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Pediatr Nephrol. 2016 Jan;31(1):15-39. doi: 10.1007/s00467-015-3076-8. Epub 2015 Apr 11.

An international consensus approach to the management of atypical hemolytic uremic syndrome in children.

Author information

1
Assistance Publique-Hôpitaux de Paris, Hôpital Robert Debré, Department of Pediatric Nephrology, Université Paris Diderot Sorbonne Paris Cité, Paris, France. chantal.loirat@rdb.aphp.fr.
2
Centre Hospitalier Universitaire de Nantes, Department of Nephrology and Immunology, ITUN and INSERM UMR S-1064, Nantes, France.
3
Pediatric Nephrology, Vall d'Hebron Hospital, Autonoma University of Barcelona, Barcelona, Spain.
4
Department of Pediatric Nephrology, Hacettepe University Faculty of Medicine, Ankara, Turkey.
5
Division of Nephrology, Montreal Children's Hospital and Mc Gill University, Montreal, Canada.
6
Department of Pediatrics, Oslo University Hospital, Rikshospitalet, Oslo, Norway.
7
City of the Health and the Science of Turin Health Agency, Regina Margherita Children's Hospital, Turin, Italy.
8
Bambino Gesù Children's Hospital, Rome, Italy.
9
Department of Paediatric Nephrology, Great North Children's Hospital, Newcastle Upon Tyne, UK.
10
Department of Pediatrics, Clinical Sciences, Lund University, Lund, Sweden.
11
Soroka University Medical Center, Beer Sheva, Israel.
12
The Ann and Robert H. Lurie Children's Hospital of Chicago, Feinberg School of Medicine, Northwestern University, Chicago, IL, USA.
13
Service de Néphrologie, Département de Pédiatrie, CHU Sainte-Justine, Université de Montréal, Montréal, Canada.
14
The Hospital for Sick Children, Toronto, Canada.
15
Departments of Internal Medicine and the Stead Family Department of Pediatrics, University of Iowa, Iowa City, Iowa, USA.
16
Santobono Children's Hospital, Naples, Italy.
17
Department of Pediatrics, Innsbruck Medical University, Innsbruck, Austria.
18
Department of Pediatric Nephrology, Amalia Children's Hospital, Radboud University Medical Center, Nijmegen, The Netherlands.
19
University Hospital Ghent, Ghent, Belgium.
20
Assistance Publique-Hôpitaux de Paris, Hôpital Européen Georges Pompidou, Laboratory of Immunology, INSERM UMRS 1138, Paris, France.

Abstract

Atypical hemolytic uremic syndrome (aHUS) emerged during the last decade as a disease largely of complement dysregulation. This advance facilitated the development of novel, rational treatment options targeting terminal complement activation, e.g., using an anti-C5 antibody (eculizumab). We review treatment and patient management issues related to this therapeutic approach. We present consensus clinical practice recommendations generated by HUS International, an international expert group of clinicians and basic scientists with a focused interest in HUS. We aim to address the following questions of high relevance to daily clinical practice: Which complement investigations should be done and when? What is the importance of anti-factor H antibody detection? Who should be treated with eculizumab? Is plasma exchange therapy still needed? When should eculizumab therapy be initiated? How and when should complement blockade be monitored? Can the approved treatment schedule be modified? What approach should be taken to kidney and/or combined liver-kidney transplantation? How should we limit the risk of meningococcal infection under complement blockade therapy? A pressing question today regards the treatment duration. We discuss the need for prospective studies to establish evidence-based criteria for the continuation or cessation of anticomplement therapy in patients with and without identified complement mutations.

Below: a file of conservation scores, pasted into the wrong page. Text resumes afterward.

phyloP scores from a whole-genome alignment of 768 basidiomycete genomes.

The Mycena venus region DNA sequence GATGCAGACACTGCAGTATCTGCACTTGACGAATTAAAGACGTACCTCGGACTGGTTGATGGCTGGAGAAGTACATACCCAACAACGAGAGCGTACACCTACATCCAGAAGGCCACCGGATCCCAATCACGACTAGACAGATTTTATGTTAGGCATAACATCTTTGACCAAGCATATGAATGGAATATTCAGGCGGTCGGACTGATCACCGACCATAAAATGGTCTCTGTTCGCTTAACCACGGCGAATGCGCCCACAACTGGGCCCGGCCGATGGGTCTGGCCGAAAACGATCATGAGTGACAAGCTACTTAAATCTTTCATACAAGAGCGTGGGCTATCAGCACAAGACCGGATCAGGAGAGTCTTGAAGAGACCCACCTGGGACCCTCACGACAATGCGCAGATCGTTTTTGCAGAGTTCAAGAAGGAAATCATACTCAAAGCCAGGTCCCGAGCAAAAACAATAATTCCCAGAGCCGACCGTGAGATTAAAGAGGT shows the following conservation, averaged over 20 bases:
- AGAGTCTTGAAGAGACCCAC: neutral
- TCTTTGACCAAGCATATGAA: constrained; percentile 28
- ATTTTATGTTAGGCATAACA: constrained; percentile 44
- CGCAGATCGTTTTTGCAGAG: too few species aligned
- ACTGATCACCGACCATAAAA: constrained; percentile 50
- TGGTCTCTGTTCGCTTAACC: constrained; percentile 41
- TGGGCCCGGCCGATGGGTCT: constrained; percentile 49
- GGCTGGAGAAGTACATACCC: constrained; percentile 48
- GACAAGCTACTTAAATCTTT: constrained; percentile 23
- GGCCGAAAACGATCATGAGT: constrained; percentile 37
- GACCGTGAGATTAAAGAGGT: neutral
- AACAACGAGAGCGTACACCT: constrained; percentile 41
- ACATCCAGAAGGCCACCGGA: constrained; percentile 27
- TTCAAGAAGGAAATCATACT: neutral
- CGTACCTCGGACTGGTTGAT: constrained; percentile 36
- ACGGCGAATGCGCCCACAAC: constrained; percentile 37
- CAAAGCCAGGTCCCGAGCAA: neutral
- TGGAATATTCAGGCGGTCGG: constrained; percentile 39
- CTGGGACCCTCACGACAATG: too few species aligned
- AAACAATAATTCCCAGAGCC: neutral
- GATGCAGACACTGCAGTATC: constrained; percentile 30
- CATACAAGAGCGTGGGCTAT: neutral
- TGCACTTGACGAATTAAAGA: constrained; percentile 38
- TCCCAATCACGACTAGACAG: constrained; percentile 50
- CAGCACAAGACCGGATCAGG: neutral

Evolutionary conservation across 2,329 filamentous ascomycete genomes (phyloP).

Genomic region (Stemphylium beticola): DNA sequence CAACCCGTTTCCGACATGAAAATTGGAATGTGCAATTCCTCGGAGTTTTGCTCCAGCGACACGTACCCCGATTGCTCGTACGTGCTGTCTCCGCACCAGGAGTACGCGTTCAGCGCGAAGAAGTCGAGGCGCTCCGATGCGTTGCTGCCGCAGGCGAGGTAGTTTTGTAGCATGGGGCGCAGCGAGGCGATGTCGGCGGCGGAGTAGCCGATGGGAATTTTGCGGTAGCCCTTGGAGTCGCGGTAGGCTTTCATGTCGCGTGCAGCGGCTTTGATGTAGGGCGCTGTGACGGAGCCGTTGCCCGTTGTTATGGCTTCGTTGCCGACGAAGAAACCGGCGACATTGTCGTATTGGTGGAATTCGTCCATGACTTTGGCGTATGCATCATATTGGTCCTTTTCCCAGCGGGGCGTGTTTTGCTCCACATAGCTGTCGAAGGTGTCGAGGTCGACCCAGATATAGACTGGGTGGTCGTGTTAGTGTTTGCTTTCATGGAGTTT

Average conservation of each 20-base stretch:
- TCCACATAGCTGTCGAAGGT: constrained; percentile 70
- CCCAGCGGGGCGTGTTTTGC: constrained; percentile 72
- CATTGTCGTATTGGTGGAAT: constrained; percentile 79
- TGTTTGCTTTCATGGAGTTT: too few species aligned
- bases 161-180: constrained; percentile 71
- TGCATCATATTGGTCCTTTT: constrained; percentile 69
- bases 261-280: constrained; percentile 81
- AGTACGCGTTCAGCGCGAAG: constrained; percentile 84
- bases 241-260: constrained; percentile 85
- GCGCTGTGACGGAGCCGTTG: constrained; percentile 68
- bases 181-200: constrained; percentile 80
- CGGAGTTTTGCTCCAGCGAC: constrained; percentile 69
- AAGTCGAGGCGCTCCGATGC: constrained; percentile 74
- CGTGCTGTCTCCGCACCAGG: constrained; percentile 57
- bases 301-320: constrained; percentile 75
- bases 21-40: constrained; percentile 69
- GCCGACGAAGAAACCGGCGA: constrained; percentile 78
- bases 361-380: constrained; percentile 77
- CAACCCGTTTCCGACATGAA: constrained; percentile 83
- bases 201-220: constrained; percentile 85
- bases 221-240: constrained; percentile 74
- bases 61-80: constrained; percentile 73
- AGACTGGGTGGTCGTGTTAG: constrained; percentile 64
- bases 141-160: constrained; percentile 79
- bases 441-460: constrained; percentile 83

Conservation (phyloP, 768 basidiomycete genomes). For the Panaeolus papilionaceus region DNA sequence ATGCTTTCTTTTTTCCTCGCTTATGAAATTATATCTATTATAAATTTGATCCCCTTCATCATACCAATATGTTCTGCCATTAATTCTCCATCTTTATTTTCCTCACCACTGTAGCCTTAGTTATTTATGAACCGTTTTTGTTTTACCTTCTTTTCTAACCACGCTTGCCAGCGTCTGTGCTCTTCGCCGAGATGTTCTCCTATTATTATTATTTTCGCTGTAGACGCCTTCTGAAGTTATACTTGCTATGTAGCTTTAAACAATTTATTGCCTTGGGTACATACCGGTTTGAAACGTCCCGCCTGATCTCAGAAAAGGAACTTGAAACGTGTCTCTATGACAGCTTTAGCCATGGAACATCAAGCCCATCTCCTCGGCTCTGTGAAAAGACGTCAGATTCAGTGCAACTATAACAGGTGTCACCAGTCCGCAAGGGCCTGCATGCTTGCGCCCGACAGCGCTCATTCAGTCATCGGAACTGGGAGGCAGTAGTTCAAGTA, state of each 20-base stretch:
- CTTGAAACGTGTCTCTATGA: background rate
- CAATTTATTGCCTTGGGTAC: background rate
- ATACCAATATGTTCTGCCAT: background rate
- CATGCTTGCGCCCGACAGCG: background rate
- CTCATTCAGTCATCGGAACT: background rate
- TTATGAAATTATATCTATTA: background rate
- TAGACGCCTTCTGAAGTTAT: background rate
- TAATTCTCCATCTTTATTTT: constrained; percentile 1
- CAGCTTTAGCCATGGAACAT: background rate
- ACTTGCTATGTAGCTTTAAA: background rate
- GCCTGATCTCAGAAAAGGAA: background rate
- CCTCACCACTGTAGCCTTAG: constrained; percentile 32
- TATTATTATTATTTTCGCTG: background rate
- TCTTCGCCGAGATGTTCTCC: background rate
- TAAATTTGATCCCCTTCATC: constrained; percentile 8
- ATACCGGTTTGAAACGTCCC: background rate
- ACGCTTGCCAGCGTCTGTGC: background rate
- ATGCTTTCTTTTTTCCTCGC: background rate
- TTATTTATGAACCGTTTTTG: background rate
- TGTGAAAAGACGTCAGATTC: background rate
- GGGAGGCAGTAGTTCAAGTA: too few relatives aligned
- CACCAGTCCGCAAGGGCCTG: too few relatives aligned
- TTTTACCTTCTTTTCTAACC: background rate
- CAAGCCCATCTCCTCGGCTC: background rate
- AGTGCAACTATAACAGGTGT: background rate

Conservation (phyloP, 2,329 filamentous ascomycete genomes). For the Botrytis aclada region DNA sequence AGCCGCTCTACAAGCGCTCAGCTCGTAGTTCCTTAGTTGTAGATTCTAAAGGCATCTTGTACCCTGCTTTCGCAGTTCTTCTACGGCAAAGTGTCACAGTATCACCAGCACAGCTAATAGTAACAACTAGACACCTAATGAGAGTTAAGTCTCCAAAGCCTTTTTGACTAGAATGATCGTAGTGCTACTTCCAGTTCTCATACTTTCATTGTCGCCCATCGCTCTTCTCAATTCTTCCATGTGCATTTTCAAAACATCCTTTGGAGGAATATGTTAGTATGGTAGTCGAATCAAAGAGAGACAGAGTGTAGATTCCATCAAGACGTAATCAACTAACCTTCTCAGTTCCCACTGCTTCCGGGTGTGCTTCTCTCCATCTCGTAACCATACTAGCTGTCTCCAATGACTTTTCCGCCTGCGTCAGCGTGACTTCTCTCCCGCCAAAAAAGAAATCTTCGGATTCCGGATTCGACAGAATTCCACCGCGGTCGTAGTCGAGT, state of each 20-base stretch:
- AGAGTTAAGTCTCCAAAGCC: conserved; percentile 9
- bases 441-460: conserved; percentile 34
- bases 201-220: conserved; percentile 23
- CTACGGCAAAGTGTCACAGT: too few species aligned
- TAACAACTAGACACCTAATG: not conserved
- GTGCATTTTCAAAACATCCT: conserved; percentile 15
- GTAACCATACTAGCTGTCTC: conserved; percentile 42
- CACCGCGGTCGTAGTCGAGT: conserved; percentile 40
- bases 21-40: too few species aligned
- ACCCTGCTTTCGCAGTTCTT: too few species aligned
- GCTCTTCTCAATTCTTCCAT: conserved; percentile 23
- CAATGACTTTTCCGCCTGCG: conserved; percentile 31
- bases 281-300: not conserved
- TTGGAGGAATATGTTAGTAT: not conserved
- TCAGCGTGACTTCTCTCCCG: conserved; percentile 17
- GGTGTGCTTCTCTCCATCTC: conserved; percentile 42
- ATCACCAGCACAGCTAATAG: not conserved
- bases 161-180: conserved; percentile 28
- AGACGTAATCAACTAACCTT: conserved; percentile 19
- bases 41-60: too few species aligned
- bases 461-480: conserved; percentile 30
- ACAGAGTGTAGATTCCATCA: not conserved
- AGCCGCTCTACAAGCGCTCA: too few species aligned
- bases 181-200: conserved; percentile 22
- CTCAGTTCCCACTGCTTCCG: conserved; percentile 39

KEYWORDS:

Anti-factor H antibody; Atypical hemolytic uremic syndrome; Children; Combined liver–kidney transplantation; Complement; Eculizumab; Hemolytic uremic syndrome; Kidney transplantation; Plasma exchange; Plasma infusion; Thrombotic microangiopathy

PMID:
25859752
DOI:
10.1007/s00467-015-3076-8
[Indexed for MEDLINE]

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